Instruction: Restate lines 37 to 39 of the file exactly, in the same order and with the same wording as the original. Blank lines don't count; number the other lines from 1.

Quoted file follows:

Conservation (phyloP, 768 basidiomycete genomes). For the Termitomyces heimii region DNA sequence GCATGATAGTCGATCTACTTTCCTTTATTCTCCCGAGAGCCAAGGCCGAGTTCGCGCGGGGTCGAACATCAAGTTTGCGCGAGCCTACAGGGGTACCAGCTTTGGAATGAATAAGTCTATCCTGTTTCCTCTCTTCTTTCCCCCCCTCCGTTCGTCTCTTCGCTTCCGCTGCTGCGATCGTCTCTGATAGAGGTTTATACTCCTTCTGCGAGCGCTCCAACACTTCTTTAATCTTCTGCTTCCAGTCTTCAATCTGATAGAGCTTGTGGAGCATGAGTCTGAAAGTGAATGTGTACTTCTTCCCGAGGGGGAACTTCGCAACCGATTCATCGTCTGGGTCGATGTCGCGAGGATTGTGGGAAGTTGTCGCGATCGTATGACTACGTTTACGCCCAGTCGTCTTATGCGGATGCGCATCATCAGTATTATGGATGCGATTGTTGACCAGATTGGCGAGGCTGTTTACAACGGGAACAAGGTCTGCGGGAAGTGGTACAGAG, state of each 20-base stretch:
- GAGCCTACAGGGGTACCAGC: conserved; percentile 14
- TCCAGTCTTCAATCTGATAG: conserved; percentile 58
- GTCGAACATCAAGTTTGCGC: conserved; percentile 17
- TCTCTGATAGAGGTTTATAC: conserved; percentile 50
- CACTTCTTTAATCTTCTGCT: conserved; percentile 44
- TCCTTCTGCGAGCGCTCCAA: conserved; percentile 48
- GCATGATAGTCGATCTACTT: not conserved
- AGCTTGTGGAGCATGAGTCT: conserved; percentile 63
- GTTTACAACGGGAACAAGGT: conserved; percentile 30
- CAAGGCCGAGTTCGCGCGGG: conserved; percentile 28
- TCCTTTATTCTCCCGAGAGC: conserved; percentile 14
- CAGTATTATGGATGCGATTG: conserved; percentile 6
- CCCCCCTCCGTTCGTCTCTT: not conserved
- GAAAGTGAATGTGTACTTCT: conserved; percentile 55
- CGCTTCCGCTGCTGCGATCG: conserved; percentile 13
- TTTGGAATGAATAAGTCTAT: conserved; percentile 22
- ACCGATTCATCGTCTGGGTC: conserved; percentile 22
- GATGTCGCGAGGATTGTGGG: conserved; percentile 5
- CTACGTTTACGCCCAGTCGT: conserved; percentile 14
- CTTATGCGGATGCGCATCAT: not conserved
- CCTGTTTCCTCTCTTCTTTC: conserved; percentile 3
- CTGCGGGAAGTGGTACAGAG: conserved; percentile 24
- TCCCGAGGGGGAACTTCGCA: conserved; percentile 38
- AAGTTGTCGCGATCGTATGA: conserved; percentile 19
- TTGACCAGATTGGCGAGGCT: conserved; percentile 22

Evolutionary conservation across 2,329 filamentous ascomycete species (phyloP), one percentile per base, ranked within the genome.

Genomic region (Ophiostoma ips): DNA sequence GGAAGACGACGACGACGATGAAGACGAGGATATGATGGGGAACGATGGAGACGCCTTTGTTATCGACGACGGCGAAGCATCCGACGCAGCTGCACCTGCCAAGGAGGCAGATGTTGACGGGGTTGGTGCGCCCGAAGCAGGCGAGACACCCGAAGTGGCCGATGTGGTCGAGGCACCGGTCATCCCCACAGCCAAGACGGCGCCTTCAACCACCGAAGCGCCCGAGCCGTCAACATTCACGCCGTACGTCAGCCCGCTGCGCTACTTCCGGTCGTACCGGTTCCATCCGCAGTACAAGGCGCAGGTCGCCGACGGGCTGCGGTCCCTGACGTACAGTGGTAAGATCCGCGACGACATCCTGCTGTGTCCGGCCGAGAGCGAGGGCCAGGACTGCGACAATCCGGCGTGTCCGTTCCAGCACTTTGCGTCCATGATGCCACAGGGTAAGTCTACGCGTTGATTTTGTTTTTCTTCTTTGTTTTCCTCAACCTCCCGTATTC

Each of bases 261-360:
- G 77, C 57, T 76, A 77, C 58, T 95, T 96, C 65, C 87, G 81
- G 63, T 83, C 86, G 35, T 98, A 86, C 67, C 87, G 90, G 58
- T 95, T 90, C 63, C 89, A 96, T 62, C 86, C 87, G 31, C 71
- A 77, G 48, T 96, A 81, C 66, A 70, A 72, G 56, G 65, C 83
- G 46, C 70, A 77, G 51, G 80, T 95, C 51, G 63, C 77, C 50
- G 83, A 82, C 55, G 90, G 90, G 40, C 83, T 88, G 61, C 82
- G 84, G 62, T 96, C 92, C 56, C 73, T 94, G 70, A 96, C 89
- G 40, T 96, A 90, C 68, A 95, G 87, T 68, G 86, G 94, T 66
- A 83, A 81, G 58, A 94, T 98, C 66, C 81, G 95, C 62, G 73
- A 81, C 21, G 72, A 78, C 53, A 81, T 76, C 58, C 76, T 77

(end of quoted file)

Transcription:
- G 40, T 96, A 90, C 68, A 95, G 87, T 68, G 86, G 94, T 66
- A 83, A 81, G 58, A 94, T 98, C 66, C 81, G 95, C 62, G 73
- A 81, C 21, G 72, A 78, C 53, A 81, T 76, C 58, C 76, T 77